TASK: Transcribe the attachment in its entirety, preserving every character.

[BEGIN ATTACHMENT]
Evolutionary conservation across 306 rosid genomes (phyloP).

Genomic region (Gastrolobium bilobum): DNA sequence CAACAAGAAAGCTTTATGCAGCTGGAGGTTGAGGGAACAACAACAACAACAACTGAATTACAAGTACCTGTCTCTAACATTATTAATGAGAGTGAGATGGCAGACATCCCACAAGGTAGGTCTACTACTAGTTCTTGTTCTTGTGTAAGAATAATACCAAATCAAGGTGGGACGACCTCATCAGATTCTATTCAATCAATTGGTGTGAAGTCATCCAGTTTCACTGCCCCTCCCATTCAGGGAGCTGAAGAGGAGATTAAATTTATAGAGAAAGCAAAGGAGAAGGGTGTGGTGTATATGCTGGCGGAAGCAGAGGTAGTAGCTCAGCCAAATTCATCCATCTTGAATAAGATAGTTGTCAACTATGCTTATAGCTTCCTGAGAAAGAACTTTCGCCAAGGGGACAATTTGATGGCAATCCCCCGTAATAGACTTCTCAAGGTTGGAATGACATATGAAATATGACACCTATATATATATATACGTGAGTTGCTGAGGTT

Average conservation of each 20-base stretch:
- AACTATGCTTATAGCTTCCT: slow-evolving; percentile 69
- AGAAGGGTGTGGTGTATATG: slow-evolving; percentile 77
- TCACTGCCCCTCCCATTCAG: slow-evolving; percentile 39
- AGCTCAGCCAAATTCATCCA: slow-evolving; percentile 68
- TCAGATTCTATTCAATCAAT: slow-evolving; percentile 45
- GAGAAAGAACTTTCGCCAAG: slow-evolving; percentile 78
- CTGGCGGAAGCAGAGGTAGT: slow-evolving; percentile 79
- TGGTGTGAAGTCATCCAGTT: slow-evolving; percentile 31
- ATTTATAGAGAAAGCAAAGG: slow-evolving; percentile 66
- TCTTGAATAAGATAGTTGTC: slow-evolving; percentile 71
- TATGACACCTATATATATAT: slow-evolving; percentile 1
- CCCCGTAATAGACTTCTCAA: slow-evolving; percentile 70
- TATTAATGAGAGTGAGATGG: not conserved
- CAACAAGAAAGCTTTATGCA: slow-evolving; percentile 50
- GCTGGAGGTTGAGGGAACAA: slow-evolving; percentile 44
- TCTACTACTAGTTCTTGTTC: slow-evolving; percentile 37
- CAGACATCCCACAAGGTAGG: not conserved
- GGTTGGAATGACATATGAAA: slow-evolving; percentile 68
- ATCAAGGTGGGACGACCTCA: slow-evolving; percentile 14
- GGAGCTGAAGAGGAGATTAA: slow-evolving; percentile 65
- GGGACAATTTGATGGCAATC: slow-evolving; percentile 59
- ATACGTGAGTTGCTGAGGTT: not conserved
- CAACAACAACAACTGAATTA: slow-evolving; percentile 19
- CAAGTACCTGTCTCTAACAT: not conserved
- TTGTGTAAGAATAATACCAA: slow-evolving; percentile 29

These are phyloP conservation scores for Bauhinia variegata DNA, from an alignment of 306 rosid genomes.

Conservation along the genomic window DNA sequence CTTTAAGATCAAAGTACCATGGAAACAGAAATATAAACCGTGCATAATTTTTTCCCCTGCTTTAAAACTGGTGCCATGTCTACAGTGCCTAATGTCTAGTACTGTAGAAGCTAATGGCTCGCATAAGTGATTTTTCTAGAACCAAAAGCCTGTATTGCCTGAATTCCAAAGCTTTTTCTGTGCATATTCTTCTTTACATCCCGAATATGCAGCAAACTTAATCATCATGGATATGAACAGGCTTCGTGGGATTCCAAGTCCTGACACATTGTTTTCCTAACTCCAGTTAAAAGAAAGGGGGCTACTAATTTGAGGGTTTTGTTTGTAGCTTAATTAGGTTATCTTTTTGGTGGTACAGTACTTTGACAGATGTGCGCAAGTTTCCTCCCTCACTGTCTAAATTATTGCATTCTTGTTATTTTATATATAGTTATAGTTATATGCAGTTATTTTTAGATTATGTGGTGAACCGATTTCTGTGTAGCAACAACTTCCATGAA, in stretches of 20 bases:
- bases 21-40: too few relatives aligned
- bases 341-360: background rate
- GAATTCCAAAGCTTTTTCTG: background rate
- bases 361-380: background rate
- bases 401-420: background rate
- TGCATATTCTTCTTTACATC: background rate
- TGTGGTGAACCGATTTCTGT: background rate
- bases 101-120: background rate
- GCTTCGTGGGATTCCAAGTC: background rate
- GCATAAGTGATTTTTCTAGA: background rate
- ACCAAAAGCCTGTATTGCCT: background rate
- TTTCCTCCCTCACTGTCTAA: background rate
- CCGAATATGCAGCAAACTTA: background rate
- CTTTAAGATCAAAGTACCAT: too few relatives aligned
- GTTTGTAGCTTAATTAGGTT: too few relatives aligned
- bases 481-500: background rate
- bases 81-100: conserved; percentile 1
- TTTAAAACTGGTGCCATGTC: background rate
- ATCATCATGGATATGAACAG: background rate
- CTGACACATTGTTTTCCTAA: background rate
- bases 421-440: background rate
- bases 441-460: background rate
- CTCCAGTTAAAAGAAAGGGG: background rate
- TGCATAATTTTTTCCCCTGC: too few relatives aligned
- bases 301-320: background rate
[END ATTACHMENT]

Evolutionary conservation across 306 rosid genomes (phyloP).

Genomic region (Gastrolobium bilobum): DNA sequence CAACAAGAAAGCTTTATGCAGCTGGAGGTTGAGGGAACAACAACAACAACAACTGAATTACAAGTACCTGTCTCTAACATTATTAATGAGAGTGAGATGGCAGACATCCCACAAGGTAGGTCTACTACTAGTTCTTGTTCTTGTGTAAGAATAATACCAAATCAAGGTGGGACGACCTCATCAGATTCTATTCAATCAATTGGTGTGAAGTCATCCAGTTTCACTGCCCCTCCCATTCAGGGAGCTGAAGAGGAGATTAAATTTATAGAGAAAGCAAAGGAGAAGGGTGTGGTGTATATGCTGGCGGAAGCAGAGGTAGTAGCTCAGCCAAATTCATCCATCTTGAATAAGATAGTTGTCAACTATGCTTATAGCTTCCTGAGAAAGAACTTTCGCCAAGGGGACAATTTGATGGCAATCCCCCGTAATAGACTTCTCAAGGTTGGAATGACATATGAAATATGACACCTATATATATATATACGTGAGTTGCTGAGGTT

Average conservation of each 20-base stretch:
- AACTATGCTTATAGCTTCCT: slow-evolving; percentile 69
- AGAAGGGTGTGGTGTATATG: slow-evolving; percentile 77
- TCACTGCCCCTCCCATTCAG: slow-evolving; percentile 39
- AGCTCAGCCAAATTCATCCA: slow-evolving; percentile 68
- TCAGATTCTATTCAATCAAT: slow-evolving; percentile 45
- GAGAAAGAACTTTCGCCAAG: slow-evolving; percentile 78
- CTGGCGGAAGCAGAGGTAGT: slow-evolving; percentile 79
- TGGTGTGAAGTCATCCAGTT: slow-evolving; percentile 31
- ATTTATAGAGAAAGCAAAGG: slow-evolving; percentile 66
- TCTTGAATAAGATAGTTGTC: slow-evolving; percentile 71
- TATGACACCTATATATATAT: slow-evolving; percentile 1
- CCCCGTAATAGACTTCTCAA: slow-evolving; percentile 70
- TATTAATGAGAGTGAGATGG: not conserved
- CAACAAGAAAGCTTTATGCA: slow-evolving; percentile 50
- GCTGGAGGTTGAGGGAACAA: slow-evolving; percentile 44
- TCTACTACTAGTTCTTGTTC: slow-evolving; percentile 37
- CAGACATCCCACAAGGTAGG: not conserved
- GGTTGGAATGACATATGAAA: slow-evolving; percentile 68
- ATCAAGGTGGGACGACCTCA: slow-evolving; percentile 14
- GGAGCTGAAGAGGAGATTAA: slow-evolving; percentile 65
- GGGACAATTTGATGGCAATC: slow-evolving; percentile 59
- ATACGTGAGTTGCTGAGGTT: not conserved
- CAACAACAACAACTGAATTA: slow-evolving; percentile 19
- CAAGTACCTGTCTCTAACAT: not conserved
- TTGTGTAAGAATAATACCAA: slow-evolving; percentile 29

These are phyloP conservation scores for Bauhinia variegata DNA, from an alignment of 306 rosid genomes.

Conservation along the genomic window DNA sequence CTTTAAGATCAAAGTACCATGGAAACAGAAATATAAACCGTGCATAATTTTTTCCCCTGCTTTAAAACTGGTGCCATGTCTACAGTGCCTAATGTCTAGTACTGTAGAAGCTAATGGCTCGCATAAGTGATTTTTCTAGAACCAAAAGCCTGTATTGCCTGAATTCCAAAGCTTTTTCTGTGCATATTCTTCTTTACATCCCGAATATGCAGCAAACTTAATCATCATGGATATGAACAGGCTTCGTGGGATTCCAAGTCCTGACACATTGTTTTCCTAACTCCAGTTAAAAGAAAGGGGGCTACTAATTTGAGGGTTTTGTTTGTAGCTTAATTAGGTTATCTTTTTGGTGGTACAGTACTTTGACAGATGTGCGCAAGTTTCCTCCCTCACTGTCTAAATTATTGCATTCTTGTTATTTTATATATAGTTATAGTTATATGCAGTTATTTTTAGATTATGTGGTGAACCGATTTCTGTGTAGCAACAACTTCCATGAA, in stretches of 20 bases:
- bases 21-40: too few relatives aligned
- bases 341-360: background rate
- GAATTCCAAAGCTTTTTCTG: background rate
- bases 361-380: background rate
- bases 401-420: background rate
- TGCATATTCTTCTTTACATC: background rate
- TGTGGTGAACCGATTTCTGT: background rate
- bases 101-120: background rate
- GCTTCGTGGGATTCCAAGTC: background rate
- GCATAAGTGATTTTTCTAGA: background rate
- ACCAAAAGCCTGTATTGCCT: background rate
- TTTCCTCCCTCACTGTCTAA: background rate
- CCGAATATGCAGCAAACTTA: background rate
- CTTTAAGATCAAAGTACCAT: too few relatives aligned
- GTTTGTAGCTTAATTAGGTT: too few relatives aligned
- bases 481-500: background rate
- bases 81-100: conserved; percentile 1
- TTTAAAACTGGTGCCATGTC: background rate
- ATCATCATGGATATGAACAG: background rate
- CTGACACATTGTTTTCCTAA: background rate
- bases 421-440: background rate
- bases 441-460: background rate
- CTCCAGTTAAAAGAAAGGGG: background rate
- TGCATAATTTTTTCCCCTGC: too few relatives aligned
- bases 301-320: background rate